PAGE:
Every now and then, we come across a news story that completely catches us off guard. Other times, we nod and say, "Yep, that makes sense."
News that the Berkeley Film Foundation is expanding its reach approximately five miles south into neighboring Oakland falls into the latter category.
The foundation is currently accepting applications for its 2016 film and video grant program. Previously, the foundation catered to filmmakers in the East Shore communities of Berkeley, Emeryville, Albany, El Cerrito, and Richmond. Now comes word that two grants are earmarked for Oakland-based filmmakers.
Why does this move make sense? Simple. It mirrors the Bay Area zeitgeist of eastward expansion from the increasingly expensive San Francisco. As we noted in our last post about the Berkeley Film Foundation:
Thanks to the dot com boom, artists and filmmakers are being pushed out of San Francisco and across the Bay where — for now, at least — rents are relatively cheaper. And we can't help but wonder if this slow influx east will also have a profound impact on the arts funding in the region (spoiler alert: it will). Take the area of independent film, for example.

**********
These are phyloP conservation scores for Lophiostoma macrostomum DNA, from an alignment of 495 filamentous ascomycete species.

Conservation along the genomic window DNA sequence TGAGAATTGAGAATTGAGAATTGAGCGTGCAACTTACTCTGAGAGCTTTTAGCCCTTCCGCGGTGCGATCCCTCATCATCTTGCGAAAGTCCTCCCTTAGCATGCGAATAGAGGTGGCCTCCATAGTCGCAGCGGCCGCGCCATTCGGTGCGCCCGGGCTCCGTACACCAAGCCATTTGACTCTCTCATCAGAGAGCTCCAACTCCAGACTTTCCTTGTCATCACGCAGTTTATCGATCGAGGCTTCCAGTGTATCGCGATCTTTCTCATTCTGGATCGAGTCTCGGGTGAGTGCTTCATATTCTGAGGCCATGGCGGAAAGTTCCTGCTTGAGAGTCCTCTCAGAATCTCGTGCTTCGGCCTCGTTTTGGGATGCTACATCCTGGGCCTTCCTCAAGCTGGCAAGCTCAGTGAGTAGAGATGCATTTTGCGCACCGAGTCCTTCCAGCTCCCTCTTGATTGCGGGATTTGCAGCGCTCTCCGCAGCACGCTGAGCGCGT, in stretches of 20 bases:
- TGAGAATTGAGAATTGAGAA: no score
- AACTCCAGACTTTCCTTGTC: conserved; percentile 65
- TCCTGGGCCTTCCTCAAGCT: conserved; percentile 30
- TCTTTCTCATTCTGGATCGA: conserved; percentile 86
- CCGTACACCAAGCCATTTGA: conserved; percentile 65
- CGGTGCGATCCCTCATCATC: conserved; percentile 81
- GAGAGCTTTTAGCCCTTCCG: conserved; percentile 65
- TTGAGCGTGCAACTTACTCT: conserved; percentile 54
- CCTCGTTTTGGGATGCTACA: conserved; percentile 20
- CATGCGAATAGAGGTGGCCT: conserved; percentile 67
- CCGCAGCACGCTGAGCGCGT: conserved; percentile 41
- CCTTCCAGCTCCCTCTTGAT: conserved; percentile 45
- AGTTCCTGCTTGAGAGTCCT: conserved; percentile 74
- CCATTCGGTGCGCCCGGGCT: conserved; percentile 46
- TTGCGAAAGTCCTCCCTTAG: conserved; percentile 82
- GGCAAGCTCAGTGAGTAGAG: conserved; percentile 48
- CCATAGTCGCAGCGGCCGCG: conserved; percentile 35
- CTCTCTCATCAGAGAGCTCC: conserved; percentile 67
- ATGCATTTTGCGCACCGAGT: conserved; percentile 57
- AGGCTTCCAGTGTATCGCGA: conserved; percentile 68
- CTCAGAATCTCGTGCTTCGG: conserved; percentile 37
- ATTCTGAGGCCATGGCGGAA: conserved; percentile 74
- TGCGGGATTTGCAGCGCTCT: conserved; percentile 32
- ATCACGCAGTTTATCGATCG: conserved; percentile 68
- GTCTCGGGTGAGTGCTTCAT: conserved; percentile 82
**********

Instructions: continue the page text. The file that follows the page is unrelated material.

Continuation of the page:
In other words, with artists migrating towards Oakland in particular, why should grantmakers like the Berkeley Film Foundation be any different?
That being said, the foundation's expansion is a gradual one. As previously noted, two grants have been earmarked for Oakland — not a staggering amount, but significant nonetheless. And as to where, precisely, the money comes from, the foundation is funded by the City of Berkeley, Emeryville-based real estate development and property management company Wareham Development, and the Saul Zaentz Company.
To that end, the foundation found even more money under the sofa cushion. In addition to its Oakland expansion, the foundation announced a new $20,000 grant funded in memory of social justice advocate Al Bendich.
(As a side note, the name Saul Zaentz may ring a bell with certain music aficionados. The film producer and record company executive who passed away in 2014 may be best known for his long-running feud with another Bay Area institution, the rock band Credence Clearwater Revival. Zaentz has the distinction of suing CCR's John Fogerty for $140 million, claiming the songwriter plagiarized a song written by... John Fogerty. Zaentz lost, by the way.)
But we digress.
Since its inception the foundation has awarded close to $1 million to over 90 film projects. Don't be surprised if the foundation's footprint in Oakland grows over time (at which point they may want to revisit their name).
For all the details, grant guidelines, and to apply for a 2016 grant, go here. Complete applications must be received before 3:00 p.m. Friday, May 13, 2016.